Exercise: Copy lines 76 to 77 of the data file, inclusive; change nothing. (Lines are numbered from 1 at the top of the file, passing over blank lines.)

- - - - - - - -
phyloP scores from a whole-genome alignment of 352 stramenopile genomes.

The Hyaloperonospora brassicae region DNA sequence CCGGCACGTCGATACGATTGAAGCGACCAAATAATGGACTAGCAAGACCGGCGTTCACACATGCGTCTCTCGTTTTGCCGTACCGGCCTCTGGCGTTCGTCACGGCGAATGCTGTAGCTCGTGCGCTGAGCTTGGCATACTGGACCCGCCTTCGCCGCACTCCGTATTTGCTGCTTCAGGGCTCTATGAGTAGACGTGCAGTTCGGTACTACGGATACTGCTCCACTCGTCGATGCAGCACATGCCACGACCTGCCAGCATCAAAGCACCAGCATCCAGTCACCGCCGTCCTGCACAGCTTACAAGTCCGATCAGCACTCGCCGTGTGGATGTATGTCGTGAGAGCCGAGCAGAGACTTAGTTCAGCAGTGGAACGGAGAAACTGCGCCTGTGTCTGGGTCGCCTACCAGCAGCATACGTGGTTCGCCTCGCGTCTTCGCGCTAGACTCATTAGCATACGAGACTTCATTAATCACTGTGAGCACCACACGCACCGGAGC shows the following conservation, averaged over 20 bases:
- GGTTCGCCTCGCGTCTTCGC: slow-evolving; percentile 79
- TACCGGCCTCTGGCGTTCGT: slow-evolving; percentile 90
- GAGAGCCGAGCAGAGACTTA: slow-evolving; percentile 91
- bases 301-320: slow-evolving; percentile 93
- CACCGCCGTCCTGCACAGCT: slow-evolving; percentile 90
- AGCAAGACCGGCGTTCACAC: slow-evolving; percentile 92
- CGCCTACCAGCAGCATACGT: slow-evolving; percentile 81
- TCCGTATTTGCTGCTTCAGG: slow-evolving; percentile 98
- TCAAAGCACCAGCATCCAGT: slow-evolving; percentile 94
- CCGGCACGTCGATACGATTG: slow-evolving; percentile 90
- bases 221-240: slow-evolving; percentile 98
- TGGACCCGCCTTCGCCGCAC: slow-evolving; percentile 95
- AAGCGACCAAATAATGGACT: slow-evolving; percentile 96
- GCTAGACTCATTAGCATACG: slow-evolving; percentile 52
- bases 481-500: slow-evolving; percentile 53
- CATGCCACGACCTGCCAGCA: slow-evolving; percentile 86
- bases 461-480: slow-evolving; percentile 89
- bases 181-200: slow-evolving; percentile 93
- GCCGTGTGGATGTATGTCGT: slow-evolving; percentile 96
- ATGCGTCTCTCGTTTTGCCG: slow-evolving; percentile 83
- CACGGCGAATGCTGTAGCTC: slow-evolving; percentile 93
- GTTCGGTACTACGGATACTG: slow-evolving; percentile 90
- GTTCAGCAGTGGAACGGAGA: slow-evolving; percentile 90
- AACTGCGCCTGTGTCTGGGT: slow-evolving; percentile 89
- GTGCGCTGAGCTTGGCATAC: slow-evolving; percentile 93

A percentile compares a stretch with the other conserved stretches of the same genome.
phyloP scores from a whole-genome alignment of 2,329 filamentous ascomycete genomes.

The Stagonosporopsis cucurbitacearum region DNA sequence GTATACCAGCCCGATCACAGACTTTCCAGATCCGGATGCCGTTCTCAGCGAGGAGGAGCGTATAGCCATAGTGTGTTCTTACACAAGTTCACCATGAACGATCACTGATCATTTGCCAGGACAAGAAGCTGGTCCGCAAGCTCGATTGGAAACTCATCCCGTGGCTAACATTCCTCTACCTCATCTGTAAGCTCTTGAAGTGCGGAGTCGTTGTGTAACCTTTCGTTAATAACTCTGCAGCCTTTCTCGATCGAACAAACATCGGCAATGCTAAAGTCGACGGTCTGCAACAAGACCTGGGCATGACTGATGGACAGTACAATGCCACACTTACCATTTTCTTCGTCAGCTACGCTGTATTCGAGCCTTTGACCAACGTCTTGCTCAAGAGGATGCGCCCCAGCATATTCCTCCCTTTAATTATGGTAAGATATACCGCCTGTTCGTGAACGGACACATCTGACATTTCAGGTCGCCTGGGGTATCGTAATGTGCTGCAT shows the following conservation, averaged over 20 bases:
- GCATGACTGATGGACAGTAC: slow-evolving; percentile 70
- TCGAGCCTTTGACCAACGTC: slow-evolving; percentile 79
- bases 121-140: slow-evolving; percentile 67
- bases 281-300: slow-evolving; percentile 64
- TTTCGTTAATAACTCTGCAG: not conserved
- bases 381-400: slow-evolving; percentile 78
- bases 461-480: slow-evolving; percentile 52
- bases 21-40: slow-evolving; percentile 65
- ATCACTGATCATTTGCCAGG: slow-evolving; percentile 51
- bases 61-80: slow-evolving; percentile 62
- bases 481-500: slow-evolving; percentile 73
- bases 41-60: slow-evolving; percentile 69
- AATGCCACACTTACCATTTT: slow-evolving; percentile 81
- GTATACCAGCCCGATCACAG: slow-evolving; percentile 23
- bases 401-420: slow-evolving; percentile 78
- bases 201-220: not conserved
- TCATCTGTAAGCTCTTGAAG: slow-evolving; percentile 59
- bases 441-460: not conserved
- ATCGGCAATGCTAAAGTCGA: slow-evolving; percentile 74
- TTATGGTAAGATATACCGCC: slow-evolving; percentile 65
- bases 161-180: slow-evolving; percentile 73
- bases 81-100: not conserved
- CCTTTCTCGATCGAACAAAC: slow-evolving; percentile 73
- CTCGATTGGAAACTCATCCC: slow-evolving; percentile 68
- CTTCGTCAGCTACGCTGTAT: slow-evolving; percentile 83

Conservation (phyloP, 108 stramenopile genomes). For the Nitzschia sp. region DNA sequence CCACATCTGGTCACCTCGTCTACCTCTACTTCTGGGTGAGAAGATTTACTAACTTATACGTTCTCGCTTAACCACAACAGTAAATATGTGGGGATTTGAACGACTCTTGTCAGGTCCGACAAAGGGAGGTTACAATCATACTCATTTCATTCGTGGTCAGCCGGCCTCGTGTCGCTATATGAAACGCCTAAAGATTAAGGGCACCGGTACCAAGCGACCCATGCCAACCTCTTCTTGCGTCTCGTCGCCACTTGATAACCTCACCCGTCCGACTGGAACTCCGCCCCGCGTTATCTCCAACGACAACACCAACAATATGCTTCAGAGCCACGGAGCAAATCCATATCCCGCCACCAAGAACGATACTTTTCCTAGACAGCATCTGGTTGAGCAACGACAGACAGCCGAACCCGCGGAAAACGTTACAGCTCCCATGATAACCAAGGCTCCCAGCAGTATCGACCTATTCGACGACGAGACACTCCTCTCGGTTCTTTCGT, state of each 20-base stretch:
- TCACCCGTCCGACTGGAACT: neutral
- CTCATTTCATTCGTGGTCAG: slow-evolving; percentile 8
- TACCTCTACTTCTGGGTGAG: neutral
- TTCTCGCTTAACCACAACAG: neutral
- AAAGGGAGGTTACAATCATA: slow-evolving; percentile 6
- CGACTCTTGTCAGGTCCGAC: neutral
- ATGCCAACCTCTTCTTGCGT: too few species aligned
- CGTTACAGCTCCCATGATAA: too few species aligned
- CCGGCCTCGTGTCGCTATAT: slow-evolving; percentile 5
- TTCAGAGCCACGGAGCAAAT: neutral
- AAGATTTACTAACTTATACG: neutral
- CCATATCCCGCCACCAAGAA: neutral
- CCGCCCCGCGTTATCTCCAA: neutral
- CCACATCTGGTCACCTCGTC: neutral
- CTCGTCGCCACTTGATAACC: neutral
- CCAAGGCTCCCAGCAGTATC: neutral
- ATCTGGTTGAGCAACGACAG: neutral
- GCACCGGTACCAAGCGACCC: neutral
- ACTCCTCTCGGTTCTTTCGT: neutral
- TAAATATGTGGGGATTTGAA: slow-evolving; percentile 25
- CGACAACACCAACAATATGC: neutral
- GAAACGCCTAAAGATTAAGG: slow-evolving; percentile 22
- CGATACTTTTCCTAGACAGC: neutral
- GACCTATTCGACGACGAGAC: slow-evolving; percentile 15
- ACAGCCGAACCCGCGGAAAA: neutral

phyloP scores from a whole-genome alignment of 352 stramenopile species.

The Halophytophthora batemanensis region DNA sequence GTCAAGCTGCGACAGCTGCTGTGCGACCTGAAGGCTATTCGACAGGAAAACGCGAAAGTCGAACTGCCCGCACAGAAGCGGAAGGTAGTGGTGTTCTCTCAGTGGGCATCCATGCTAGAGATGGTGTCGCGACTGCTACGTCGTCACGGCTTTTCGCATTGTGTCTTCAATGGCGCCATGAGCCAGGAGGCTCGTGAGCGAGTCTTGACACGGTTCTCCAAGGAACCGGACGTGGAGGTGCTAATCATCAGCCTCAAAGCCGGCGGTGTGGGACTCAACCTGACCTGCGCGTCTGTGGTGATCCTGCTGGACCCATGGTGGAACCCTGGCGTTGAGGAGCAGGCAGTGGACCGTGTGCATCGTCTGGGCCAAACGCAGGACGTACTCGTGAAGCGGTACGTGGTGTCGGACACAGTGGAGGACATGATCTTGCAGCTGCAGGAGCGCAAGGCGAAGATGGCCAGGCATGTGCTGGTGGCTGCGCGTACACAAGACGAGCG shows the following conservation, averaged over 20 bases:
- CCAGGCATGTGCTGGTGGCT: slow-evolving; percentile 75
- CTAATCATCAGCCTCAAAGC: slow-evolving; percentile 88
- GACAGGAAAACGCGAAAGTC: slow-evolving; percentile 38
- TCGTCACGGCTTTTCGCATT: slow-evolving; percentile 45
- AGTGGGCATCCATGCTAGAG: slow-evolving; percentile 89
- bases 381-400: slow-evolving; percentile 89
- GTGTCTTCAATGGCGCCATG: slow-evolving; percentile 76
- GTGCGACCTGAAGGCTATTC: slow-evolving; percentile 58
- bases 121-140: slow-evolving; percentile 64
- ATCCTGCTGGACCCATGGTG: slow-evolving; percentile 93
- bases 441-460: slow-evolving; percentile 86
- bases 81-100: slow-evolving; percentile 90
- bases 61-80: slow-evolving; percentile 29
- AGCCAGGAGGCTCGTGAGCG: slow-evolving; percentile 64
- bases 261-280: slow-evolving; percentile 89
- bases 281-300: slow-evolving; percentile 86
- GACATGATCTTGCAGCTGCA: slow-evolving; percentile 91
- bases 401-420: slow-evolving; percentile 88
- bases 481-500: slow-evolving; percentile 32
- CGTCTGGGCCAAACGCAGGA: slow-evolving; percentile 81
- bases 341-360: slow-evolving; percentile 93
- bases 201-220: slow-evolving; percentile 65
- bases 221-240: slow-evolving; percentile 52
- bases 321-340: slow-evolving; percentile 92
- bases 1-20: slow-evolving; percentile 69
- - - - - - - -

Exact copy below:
- TAAATATGTGGGGATTTGAA: slow-evolving; percentile 25
- CGACAACACCAACAATATGC: neutral